Dim sum dishes are always a huge hit, but do they ever get better than the classic cha siu bao? Light, fluffy and full of show-stopping flavour, these tiny little buns are the highlight of any meal. Perfect for snacking on the go, staring in a dim sum platter, opening a meal, or even serving on the side, there's not much that cha sui bao can't do. And to enjoy this authentic Chinese dish in the city, head to Dim Dim Sum.
A Cantonese classic
These little delights go way back in our culture. Some historians even say that say that Zhuge Liang – the infamous prime minister during the Three Kingdoms period – created this delicious dish around 200 AD. And he was obviously onto something, because we're still ordering them today. It's safe to say that cha siu bao have stood the test of time – and emerged victorious.
Although cha siu is a dish in its own right, but this barbecued pork really comes to life when bundled into a doughy bun.
Steamed to perfection or glazed with love
When you order a cha siu bao dim sum dish, it can come cooked in one of two ways. When they're baked, they come with a soft brown glow and look gorgeously glazed. But, they more traditional form of cooking involves the process of steaming. The result? Light, delicate and fluffy white dumplings that are super squishy and go down a treat.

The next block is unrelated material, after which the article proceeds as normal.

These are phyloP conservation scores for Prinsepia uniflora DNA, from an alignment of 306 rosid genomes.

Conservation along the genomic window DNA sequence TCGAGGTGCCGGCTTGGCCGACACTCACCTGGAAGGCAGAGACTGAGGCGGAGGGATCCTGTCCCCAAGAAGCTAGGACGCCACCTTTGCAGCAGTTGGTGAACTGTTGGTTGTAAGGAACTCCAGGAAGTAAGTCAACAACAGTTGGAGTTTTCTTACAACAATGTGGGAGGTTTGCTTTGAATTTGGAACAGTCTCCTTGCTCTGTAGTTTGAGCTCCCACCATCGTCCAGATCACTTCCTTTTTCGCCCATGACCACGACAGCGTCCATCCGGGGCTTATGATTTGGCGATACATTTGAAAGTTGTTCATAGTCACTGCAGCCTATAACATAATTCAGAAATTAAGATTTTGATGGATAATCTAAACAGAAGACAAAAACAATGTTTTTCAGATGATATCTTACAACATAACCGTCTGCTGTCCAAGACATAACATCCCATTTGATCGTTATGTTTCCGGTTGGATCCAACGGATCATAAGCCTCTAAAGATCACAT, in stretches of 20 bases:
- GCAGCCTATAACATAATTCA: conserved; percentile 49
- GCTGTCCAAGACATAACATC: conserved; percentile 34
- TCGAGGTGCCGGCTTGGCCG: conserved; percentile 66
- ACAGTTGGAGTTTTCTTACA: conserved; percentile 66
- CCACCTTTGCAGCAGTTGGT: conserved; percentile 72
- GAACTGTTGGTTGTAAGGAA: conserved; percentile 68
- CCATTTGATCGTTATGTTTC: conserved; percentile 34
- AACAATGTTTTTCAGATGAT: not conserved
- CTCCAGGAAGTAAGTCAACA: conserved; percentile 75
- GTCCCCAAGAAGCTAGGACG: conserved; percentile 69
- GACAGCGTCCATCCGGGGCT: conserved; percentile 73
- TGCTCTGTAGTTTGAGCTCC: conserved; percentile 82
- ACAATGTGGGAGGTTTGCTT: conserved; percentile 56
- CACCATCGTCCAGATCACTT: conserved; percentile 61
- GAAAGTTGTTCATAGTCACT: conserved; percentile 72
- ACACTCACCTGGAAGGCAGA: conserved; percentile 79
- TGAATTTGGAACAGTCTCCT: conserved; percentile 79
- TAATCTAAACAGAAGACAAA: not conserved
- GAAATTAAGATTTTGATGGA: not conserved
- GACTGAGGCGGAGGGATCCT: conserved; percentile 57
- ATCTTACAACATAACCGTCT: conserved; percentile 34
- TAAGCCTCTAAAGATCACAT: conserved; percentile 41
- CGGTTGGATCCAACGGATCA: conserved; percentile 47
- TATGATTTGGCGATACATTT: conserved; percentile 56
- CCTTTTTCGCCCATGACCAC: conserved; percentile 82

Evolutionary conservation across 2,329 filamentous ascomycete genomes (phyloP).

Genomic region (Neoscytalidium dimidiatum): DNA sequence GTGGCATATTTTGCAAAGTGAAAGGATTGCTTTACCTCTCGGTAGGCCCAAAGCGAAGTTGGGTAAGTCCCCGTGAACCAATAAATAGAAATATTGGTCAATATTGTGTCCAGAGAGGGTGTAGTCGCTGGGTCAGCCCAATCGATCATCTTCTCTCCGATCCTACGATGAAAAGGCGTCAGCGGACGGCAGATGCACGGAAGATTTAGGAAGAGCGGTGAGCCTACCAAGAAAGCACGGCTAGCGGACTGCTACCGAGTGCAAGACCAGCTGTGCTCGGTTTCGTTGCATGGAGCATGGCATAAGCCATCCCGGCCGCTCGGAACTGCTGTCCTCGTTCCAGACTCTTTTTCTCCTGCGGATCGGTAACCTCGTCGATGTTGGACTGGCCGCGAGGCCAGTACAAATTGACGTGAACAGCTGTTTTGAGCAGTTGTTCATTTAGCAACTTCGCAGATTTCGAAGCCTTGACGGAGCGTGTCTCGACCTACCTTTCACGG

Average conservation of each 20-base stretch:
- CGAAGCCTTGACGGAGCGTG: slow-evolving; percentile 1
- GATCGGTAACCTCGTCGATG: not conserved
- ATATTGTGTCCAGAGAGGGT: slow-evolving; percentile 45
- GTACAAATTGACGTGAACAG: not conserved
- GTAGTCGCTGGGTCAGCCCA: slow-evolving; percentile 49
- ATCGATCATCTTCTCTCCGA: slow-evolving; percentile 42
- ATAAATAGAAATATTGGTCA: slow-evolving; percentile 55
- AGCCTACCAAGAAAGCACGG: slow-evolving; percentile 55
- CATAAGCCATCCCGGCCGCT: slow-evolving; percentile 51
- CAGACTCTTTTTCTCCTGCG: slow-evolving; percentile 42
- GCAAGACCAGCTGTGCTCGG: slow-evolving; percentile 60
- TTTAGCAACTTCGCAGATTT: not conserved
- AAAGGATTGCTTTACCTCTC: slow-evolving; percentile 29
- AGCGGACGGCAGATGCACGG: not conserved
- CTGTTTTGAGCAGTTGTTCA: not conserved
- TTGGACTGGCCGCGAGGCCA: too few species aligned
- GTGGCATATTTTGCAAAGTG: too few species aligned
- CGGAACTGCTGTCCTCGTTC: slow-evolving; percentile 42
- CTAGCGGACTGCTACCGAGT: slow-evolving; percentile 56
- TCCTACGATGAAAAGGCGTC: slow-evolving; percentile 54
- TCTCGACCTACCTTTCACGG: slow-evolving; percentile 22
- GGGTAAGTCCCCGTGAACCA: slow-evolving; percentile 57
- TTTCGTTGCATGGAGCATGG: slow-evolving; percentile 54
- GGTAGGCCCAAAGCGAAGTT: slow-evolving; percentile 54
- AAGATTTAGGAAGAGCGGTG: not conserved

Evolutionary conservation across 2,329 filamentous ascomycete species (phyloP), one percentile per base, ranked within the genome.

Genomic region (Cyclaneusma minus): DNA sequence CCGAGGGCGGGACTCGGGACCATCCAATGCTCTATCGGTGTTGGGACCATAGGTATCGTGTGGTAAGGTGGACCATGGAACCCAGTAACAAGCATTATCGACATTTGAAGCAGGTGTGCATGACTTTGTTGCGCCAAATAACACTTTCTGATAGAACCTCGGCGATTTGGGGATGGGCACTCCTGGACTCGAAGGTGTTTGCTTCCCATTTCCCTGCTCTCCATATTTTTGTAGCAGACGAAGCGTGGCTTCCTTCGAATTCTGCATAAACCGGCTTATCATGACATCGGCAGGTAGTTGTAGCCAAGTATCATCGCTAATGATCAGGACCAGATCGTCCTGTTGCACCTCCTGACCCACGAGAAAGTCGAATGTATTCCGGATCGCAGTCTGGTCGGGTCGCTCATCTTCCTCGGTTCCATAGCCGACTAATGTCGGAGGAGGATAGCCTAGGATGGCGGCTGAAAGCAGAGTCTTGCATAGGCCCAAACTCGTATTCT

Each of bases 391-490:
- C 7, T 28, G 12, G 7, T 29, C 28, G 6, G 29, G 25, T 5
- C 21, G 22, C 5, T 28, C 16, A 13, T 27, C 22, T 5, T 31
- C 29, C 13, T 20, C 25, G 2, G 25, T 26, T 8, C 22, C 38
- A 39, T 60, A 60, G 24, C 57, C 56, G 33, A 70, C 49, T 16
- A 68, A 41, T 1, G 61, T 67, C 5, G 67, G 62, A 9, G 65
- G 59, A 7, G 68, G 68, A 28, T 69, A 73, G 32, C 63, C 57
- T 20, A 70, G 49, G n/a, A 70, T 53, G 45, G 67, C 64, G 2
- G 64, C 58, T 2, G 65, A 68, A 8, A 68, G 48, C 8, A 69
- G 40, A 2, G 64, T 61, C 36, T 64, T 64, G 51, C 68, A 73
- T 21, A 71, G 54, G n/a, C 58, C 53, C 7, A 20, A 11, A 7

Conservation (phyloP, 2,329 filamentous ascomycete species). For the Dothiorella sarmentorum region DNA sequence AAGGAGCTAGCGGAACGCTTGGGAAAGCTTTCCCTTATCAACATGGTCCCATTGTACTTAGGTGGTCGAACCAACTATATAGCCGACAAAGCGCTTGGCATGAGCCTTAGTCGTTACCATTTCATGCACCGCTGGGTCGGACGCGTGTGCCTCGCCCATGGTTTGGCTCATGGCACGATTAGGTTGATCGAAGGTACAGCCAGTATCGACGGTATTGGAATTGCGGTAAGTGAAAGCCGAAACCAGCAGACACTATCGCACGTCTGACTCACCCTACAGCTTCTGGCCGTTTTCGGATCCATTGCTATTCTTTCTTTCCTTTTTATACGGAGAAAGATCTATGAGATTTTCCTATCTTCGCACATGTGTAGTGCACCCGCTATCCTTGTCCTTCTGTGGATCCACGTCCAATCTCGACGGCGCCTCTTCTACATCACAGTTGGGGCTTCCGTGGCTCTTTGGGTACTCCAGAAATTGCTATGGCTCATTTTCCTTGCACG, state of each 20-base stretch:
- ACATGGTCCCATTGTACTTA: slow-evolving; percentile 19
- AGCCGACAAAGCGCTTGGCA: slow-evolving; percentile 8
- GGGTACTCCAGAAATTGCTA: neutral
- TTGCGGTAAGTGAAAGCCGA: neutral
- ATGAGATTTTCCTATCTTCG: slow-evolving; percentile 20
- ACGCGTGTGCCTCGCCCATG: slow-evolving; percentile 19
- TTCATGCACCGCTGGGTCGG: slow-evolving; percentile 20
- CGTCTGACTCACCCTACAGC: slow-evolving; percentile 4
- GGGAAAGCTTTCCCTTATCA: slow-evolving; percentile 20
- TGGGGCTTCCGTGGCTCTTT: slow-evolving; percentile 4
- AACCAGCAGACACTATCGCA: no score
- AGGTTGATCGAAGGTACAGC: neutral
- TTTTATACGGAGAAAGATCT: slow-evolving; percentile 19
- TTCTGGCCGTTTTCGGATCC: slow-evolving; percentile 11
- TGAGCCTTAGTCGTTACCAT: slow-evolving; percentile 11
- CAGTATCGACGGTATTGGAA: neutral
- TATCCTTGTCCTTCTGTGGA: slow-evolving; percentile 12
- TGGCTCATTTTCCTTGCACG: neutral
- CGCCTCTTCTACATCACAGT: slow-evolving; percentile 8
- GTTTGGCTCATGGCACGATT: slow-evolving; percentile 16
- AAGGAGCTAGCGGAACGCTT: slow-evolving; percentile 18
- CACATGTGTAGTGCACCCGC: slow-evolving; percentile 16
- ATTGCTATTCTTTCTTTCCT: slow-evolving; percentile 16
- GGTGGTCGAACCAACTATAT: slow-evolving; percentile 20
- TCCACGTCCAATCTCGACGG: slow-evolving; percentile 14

They love their steamed porky dumplings over in Hawaii too, where they whip up some manapua, translating to 'delicious pork thing'. And if there's ever a way to describe a cha siu bao, that'd be it.
Tender barbecued char sui takes centre stage
Also referred to as a pork bun, the little parcels are traditionally packed with slow cooked pork tenderloin. But it's the sauce that's the real star of the show here, a rich mixture of hoisin and oyster sauce, rice vinegar, sherry, sesame seed oil, sugar and soy sauce. Mixed with the meat, cooked in style and sealed inside the fluffy steamed dough, it's easy to see why cha siu bao are so moreish.
Known for their killer dim sum dishes, authentic recipes and larger than life flavours, if you're yet to try out a traditional cha siu bao, take your first taste at Dim Dim Sum. The dough is dense but delicate, the pork is swimming in sauce and the combination really creates magic in your mouth.